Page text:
The Rob Bell controversy and search for alternatives to Hell
In his new book, Bell is challenging the traditional Christian belief of hell. Does it really exist? And if so, is it eternal or just a temporary place of “cleansing”? I do not think it is possible to overestimate the ramifications of the debate that will follow.
Bell is advancing a new belief, that suggests somehow the judgment mentioned in scripture is not really eternal, and thus all souls will eventually be in Heaven.
I wonder if it may tie in with what’s called “Millennial exclusion”, which I first encountered on a fairly conservative Christian debate forum (which quickly clamped down on it, while more legalistic belief systems that nevertheless maintained some form of eternal judgment, such as Catholicism, Campbellism and sabbatarianism, were allowed to peddle their doctrines longer).
It splits judgment up, basically. The standard view holds that all who are saved participate in the first resurrection and thus enter the Millennium (1000 years), which is a fixed up earth visibly ruled by Christ. All of those left out of this are then resurrected at the end of that period, and then sentenced to the lake of fire (eternal Hell). Millennial Exclusion says that many who miss the first resurrection and Millenium will suffer a kind of Hell during that period, but then still be saved in the second resurrection.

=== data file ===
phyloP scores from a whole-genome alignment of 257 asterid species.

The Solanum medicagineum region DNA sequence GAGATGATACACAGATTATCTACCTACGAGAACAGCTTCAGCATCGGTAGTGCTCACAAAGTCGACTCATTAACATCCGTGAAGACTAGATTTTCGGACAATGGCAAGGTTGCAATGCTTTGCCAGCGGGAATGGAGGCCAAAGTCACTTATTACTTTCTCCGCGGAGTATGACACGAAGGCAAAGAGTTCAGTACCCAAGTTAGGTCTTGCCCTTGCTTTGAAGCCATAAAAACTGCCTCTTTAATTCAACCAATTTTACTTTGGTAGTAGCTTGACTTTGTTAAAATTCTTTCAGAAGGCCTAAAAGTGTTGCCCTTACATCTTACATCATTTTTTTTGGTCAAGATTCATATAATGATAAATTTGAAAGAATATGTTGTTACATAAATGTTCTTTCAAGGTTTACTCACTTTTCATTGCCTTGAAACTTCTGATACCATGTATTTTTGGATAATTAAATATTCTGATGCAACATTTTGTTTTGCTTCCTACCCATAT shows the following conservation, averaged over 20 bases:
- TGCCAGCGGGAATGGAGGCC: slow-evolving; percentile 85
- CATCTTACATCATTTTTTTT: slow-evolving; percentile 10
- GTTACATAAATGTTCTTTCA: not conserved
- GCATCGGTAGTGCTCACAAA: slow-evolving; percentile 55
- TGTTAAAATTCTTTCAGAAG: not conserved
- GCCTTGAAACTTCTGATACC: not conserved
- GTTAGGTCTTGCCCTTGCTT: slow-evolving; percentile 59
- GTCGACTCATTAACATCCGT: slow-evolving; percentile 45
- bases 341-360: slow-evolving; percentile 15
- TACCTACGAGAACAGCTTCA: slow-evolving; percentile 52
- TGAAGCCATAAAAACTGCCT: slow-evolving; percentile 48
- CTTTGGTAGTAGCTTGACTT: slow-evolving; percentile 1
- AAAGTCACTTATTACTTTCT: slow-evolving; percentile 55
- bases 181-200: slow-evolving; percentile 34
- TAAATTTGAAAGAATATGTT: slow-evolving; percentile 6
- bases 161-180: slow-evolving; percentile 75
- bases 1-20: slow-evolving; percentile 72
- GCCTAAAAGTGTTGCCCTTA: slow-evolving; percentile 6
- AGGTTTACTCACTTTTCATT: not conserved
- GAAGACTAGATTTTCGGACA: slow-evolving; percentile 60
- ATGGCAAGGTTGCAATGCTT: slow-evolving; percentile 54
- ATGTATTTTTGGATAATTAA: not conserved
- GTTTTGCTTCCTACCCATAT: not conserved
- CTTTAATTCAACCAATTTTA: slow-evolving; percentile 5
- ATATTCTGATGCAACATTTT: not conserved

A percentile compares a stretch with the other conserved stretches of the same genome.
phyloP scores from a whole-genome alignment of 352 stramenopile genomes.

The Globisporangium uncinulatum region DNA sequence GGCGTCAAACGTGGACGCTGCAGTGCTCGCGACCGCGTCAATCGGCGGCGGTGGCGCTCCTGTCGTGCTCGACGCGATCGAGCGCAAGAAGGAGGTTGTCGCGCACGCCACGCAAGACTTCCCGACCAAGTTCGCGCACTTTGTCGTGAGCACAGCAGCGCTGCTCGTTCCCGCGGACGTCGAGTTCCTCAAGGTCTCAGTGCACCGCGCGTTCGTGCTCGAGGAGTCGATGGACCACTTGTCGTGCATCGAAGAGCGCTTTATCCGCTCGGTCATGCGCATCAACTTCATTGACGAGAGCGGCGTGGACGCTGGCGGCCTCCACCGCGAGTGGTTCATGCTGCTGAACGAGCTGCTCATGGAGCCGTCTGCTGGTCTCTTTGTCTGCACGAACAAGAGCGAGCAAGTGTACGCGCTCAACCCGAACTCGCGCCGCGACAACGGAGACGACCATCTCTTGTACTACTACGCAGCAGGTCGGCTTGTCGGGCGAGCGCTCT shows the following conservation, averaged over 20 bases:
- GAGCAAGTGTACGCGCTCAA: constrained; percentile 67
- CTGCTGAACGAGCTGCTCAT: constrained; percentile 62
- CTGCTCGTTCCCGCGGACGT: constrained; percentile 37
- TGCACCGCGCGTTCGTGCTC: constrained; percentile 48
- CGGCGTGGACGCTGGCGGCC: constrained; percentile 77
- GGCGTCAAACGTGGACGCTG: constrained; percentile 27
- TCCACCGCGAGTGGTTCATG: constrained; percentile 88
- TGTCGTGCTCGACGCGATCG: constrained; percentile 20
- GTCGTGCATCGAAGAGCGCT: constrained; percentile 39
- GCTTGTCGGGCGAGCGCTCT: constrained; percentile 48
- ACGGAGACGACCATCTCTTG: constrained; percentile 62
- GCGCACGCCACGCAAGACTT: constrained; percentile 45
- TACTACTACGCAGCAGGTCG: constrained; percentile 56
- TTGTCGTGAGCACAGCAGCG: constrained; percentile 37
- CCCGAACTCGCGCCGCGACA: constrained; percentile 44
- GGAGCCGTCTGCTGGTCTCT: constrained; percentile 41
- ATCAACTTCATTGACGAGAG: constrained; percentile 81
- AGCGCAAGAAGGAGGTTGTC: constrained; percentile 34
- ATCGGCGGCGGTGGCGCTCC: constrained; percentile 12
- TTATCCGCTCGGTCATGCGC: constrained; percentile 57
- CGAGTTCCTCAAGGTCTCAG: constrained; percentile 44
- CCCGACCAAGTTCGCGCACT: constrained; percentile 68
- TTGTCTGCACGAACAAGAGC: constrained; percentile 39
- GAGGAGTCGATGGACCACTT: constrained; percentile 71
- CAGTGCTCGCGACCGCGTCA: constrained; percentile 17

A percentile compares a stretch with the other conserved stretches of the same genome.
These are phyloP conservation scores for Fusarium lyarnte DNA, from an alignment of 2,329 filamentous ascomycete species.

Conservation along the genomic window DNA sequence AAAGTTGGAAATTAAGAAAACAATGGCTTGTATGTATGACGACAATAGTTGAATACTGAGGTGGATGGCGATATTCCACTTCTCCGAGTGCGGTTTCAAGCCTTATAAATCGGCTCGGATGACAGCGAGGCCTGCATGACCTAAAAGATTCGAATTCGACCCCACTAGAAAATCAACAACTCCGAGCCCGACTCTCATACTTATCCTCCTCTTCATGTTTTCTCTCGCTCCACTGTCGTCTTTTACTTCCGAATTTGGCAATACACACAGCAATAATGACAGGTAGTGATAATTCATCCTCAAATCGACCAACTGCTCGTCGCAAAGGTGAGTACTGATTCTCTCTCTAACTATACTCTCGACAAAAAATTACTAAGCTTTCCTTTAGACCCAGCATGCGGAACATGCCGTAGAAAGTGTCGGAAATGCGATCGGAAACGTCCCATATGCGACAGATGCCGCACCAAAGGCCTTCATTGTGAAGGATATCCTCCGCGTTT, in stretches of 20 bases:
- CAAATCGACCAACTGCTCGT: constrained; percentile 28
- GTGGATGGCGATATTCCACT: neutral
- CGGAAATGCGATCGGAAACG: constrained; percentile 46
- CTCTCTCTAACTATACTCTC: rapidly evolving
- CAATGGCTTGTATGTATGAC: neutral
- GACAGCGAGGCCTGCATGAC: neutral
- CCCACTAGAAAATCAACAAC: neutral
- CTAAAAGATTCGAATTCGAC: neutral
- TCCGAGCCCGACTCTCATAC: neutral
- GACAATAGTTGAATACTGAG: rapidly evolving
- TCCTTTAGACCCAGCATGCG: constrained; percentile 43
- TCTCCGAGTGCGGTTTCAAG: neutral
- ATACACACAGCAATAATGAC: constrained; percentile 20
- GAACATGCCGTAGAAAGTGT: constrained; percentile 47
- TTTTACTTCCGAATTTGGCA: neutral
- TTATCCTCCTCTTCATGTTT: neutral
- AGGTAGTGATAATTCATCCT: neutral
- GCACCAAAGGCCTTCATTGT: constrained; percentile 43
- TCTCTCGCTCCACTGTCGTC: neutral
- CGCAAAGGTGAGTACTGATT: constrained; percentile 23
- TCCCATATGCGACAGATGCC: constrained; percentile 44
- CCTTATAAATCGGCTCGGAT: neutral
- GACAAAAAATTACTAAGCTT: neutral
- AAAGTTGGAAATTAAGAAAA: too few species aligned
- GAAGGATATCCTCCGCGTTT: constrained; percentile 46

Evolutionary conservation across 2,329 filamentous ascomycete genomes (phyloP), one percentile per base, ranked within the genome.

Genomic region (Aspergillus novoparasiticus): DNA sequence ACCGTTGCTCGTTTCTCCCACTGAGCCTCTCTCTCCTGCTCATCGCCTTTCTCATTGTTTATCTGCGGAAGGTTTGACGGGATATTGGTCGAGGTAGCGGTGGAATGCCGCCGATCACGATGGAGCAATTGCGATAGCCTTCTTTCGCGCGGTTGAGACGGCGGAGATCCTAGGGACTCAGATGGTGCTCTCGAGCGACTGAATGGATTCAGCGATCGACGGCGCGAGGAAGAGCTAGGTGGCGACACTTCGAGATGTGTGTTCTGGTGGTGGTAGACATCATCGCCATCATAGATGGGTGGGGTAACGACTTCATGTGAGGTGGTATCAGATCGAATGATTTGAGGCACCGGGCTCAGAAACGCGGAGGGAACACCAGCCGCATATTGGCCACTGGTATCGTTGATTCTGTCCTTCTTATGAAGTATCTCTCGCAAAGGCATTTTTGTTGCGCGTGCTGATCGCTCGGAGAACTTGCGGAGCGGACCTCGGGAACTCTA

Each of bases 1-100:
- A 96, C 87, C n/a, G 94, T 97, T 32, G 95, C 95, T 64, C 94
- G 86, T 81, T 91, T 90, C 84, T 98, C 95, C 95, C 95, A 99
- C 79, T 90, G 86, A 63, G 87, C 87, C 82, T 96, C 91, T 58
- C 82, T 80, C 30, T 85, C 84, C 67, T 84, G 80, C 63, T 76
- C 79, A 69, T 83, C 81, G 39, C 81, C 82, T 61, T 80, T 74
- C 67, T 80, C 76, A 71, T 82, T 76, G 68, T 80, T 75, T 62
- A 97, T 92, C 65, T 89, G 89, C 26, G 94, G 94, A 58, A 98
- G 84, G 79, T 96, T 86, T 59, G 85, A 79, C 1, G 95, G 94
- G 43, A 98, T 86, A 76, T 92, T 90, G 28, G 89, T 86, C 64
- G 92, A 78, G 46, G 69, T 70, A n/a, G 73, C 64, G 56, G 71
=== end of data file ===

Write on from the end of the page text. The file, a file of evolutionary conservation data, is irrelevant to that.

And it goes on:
I quickly noted, it was basically a rehash of purgatory.
They did have some impressive scriptural or at least logical evidence (which I’ve forgotten by now), and the idea could easily explain many scriptures we were debating over, which seemed to effectively revoke salvation based on one’s works (which were the main argument of those three legalist groups I mentioned). They’ll simply miss the Millennium because of their works, yet still be saved by grace, in the end. But it still didn’t seem to deal with all of the relevant passages.
All of this was before Bell came up, so I’m not sure whether it’s the same teaching, and have not really read up on Bell much. From what I gather, Bell’s teaching is that some of the punishment passages normally interpreted as Hell were really just the “end-of-age” cleansing, and the souls experiencing that would eventually be freed, to enter life. Not sure whether this is affixed to the two resurrections and the Millennium, or not. Not sure whether annihilation of other souls (not redeemed) was involved too.
Now, here’s the major concern:
If Christians begin to believe that hell is a fictional place, it will lead to a major shift in the interpretation of the gospel. Emergers will intensify their arguments that God is all about love and no judgment. That Jesus came to earth as a good teacher—not a living sacrifice for our sins. That all we have to do is love one another and usher in a world of peace—that once we accomplish that, Jesus returns to rule in a world that we as humans have perfected.